Despite the turbulence, many non-religious Iranians talk of this period as “Islam’s finest hour.” Having created a new model of popular revolution based, for the most part, on non-violent tactics. Iran may yet provide us with a desperately needed model of humane governance for a third-world country. If this is true, then indeed the exotic Ayatollah may yet convince the world that “politics is the opiate of the people.”
Tragically, President Jimmy Carter was influenced by such dangerous academic nonsense. Thus as Thornton points out:
Carter’s belief that rational negotiations and compromise could establish peaceful relations with the infant Islamic Republic was as delusional as Chamberlain’s notion that Hitler’s grand aims for a German empire based on racial purity would be satisfied by the negotiated sacrifice of Czechoslovakia.
Thornton concludes that deliberate, stubborn “downplaying of the religious roots” of jihad — analogous to ignoring Hitler’s openly avowed goals in his Nazi manifesto, Mein Kampf — have characterized failed American and broader Western policies to counter Shiite and Sunni jihadists, from Khomeini’s seizure of power in 1979, to al-Qaeda’s attacks on September 11, 2001, through the present:
Just as British indifference to Hitler’s plans outlined in his memoir Mein Kampf paved the way for the debacle of Munich, so too a failure to take seriously Khomeini’s religious motivations and publicized jihadist doctrines facilitated the wave of terrorist assaults against Americans in the 1980s, 1990s, and beyond. … [T]he damage to American prestige that followed the failure to punish attacks on American interests, the continuing force of a foreign policy based on American self-doubt and moralizing internationalism, and gutting of the CIA had all set the stage for the sequence of jihadist attacks in the 1990s and the rise to prominence of al-Qaeda. The trajectory of appeasement that had begun in Saigon in 1975 and then proceeded through Tehran in 1979 and Beirut in 1983 was now pointing to New York in 2001.
While President Obama certainly represents the apotheosis of jihad appeasement for Thornton, the author excoriates all recent presidents — Carter, Reagan, Bush 1, Clinton, and Bush 2 — for their individual and collective failures to address the jihadist threat by similar appeasing policies and actions.
Ominously, the preponderance of contemporary mainstream Muslims from Morocco to Indonesia apparently share with their murderous, jihad terror waging co-religionists from al-Qaeda the goal (if not necessarily supporting the gruesome means) of reestablishing an Islamic Caliphate. Polling data released April 24, 2007 — from a rigorously conducted face-to-face University of Maryland/WorldPublicOpinion.org interview survey of 4384 Muslims conducted between December 9, 2006 and February 15, 2007, of 1000 Moroccans, 1000 Egyptians, 1243 Pakistanis, and 1141 Indonesians — reveal that 65.2% of those interviewed desired this outcome (i.e., “To unify all Islamic countries into a single Islamic state or Caliphate”). This included 49% of “moderate” Indonesian Muslims. The internal validity of these data about the present longing for a Caliphate is strongly suggested by a concordant result: 65.5% of this Muslim sample approved a proposition: “To require a strict application of Shari’a law in every Islamic country.”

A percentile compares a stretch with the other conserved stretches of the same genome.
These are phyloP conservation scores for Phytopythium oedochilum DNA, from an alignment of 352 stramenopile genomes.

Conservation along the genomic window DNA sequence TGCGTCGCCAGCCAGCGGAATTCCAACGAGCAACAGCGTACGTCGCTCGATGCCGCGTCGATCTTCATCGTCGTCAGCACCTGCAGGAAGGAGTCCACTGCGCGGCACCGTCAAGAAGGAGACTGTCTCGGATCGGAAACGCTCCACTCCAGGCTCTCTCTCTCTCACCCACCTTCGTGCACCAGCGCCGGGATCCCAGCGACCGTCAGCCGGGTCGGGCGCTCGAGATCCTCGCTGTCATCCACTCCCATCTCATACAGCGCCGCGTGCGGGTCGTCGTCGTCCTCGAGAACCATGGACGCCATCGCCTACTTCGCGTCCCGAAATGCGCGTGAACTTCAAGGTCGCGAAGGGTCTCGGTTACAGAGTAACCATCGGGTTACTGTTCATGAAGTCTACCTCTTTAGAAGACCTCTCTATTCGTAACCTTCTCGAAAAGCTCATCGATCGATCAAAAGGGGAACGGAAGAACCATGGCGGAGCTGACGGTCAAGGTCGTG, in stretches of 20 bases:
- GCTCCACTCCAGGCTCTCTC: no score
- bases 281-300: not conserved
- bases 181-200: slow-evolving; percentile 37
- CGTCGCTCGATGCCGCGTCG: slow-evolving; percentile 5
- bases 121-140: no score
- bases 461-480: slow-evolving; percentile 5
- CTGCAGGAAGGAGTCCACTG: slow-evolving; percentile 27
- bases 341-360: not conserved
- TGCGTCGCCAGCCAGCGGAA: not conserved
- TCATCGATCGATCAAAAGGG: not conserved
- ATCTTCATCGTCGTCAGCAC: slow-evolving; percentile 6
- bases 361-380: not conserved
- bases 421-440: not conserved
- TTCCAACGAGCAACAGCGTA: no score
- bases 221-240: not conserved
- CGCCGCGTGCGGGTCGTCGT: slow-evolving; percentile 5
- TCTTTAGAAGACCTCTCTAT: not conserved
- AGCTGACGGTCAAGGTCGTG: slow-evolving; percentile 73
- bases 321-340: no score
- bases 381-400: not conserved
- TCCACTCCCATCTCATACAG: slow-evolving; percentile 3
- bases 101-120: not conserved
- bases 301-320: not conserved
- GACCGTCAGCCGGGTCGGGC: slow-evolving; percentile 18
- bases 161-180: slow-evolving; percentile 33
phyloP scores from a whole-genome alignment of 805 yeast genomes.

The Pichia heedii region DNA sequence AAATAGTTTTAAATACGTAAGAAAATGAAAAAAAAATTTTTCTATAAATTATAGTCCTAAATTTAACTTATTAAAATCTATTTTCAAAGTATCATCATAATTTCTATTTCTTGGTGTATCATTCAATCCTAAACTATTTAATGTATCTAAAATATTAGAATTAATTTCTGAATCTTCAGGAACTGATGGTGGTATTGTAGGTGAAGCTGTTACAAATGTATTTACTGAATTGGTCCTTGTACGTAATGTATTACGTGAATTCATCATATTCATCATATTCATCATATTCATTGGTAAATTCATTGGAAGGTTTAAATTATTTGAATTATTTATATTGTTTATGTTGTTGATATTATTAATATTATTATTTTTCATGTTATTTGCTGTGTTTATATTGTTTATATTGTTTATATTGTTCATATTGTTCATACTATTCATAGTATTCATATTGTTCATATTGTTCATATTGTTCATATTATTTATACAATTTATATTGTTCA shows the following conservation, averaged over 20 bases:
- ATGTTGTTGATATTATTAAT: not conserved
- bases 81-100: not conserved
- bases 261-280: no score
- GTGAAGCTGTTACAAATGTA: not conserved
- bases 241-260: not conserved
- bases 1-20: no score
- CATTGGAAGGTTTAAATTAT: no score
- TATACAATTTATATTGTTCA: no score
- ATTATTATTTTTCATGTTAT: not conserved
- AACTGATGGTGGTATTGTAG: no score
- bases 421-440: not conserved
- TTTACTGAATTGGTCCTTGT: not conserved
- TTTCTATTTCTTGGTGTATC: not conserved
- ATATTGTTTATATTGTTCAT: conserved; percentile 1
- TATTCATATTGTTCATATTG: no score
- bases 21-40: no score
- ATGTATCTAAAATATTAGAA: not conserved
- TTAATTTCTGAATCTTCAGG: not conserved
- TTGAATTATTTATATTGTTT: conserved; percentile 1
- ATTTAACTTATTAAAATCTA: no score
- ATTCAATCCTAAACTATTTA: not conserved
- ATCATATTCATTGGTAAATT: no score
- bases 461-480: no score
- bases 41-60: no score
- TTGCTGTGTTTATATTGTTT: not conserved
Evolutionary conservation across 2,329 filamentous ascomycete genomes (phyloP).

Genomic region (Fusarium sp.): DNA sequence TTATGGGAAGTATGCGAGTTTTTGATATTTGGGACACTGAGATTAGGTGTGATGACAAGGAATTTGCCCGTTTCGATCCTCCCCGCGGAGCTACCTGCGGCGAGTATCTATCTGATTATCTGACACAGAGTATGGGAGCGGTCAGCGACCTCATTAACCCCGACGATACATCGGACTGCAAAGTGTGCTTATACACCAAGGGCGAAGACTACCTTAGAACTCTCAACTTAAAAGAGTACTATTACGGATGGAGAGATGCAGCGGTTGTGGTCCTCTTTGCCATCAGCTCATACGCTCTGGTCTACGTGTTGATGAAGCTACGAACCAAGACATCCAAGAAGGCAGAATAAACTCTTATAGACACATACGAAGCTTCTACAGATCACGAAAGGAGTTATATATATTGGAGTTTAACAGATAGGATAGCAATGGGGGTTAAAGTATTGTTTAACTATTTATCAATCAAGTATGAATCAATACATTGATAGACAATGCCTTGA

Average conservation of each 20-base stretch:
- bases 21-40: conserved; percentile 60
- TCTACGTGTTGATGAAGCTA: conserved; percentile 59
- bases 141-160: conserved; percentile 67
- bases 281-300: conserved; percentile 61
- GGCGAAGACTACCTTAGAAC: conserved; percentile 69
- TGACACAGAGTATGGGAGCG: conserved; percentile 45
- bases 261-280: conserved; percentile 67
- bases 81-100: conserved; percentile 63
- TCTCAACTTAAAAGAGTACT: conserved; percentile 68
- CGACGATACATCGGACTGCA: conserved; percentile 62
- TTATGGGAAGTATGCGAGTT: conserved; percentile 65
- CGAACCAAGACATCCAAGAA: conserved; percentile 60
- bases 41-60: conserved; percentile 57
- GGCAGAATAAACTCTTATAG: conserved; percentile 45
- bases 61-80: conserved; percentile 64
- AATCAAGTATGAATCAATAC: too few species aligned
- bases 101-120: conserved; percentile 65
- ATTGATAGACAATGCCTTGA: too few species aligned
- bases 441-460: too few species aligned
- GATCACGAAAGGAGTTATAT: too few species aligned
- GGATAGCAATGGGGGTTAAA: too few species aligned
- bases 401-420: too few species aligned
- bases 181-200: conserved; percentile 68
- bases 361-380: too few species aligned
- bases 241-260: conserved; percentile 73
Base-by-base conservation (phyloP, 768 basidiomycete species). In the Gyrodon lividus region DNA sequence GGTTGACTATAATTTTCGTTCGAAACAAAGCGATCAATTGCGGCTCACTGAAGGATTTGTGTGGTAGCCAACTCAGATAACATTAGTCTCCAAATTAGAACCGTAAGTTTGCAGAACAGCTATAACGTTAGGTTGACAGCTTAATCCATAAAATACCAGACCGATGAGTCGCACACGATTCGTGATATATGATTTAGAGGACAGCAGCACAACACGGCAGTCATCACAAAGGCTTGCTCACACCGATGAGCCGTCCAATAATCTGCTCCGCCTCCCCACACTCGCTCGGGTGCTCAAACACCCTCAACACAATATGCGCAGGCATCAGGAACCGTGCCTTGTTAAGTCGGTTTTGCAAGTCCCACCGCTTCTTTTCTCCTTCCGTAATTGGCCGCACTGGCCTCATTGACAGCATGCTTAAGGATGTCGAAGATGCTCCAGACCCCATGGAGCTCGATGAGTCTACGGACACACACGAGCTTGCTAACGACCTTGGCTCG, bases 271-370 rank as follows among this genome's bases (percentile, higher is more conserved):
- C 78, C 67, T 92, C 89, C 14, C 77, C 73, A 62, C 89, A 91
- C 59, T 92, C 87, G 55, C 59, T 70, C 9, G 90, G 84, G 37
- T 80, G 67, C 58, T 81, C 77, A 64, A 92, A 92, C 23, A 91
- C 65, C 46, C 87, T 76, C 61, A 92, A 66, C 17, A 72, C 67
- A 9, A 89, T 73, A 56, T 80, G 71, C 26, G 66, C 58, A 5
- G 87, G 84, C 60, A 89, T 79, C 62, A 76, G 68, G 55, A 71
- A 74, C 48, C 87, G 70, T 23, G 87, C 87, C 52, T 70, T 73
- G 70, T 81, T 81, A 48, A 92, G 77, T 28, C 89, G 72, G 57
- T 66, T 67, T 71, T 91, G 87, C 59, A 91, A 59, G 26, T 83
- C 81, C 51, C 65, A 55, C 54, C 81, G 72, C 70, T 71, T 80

Viewed with objectivity, the present much ballyhooed “Arab Spring” expresses these longstanding Islamic sentiments, not some sui generis movement for true Western-style Jeffersonian democracy — the antithesis of jihad-imposed Sharia governance. As Thornton warns, we must not continue to act as self-flagellating “volunteer dhimmis” — afraid to speak plainly about living Islamic doctrine and history — discretely ignoring how the “Arab Spring” ferment is rooted in jihad.
If these self-abasing behaviors vis a vis Islam are not quickly reversed, America and the West will implode along exactly the lines described in a remarkably candid assessment by the 18th century Moroccan Sufi “master” Ibn Ajibah from his Koranic commentary (a work I was made aware of by my colleague, Dr. Mark Durie).
Describing unabashedly the purpose of the Koranic poll tax (as per Koran 9:29) of submission for non-Muslims brought under Islamic hegemony by jihad, Ibn Ajibah makes clear the ultimate goal of its imposition was to achieve what he called the death of the “soul” through the dhimmi’s execution of their own humanity:
[The dhimmi] is commanded to put his soul, good fortune and desires to death. Above all he should kill the love of life, leadership and honor. [The dhimmi] is to invert the longings of his soul, he is to load it down more heavily than it can bear until it is completely submissive. Thereafter nothing will be unbearable for him. He will be indifferent to subjugation or might. Poverty and wealth will be the same to him; praise and insult will be the same; preventing and yielding will be the same; lost and found will be the same. Then, when all things are the same, it [the soul] will be submissive and yield willingly what it should give. [Tafsir ibn ‘Ajibah. Commentary on Q9:29. Ahmad ibn Muhammad Ibn `Ajibah]
At stake is nothing less than our nation’s survival, in body and soul.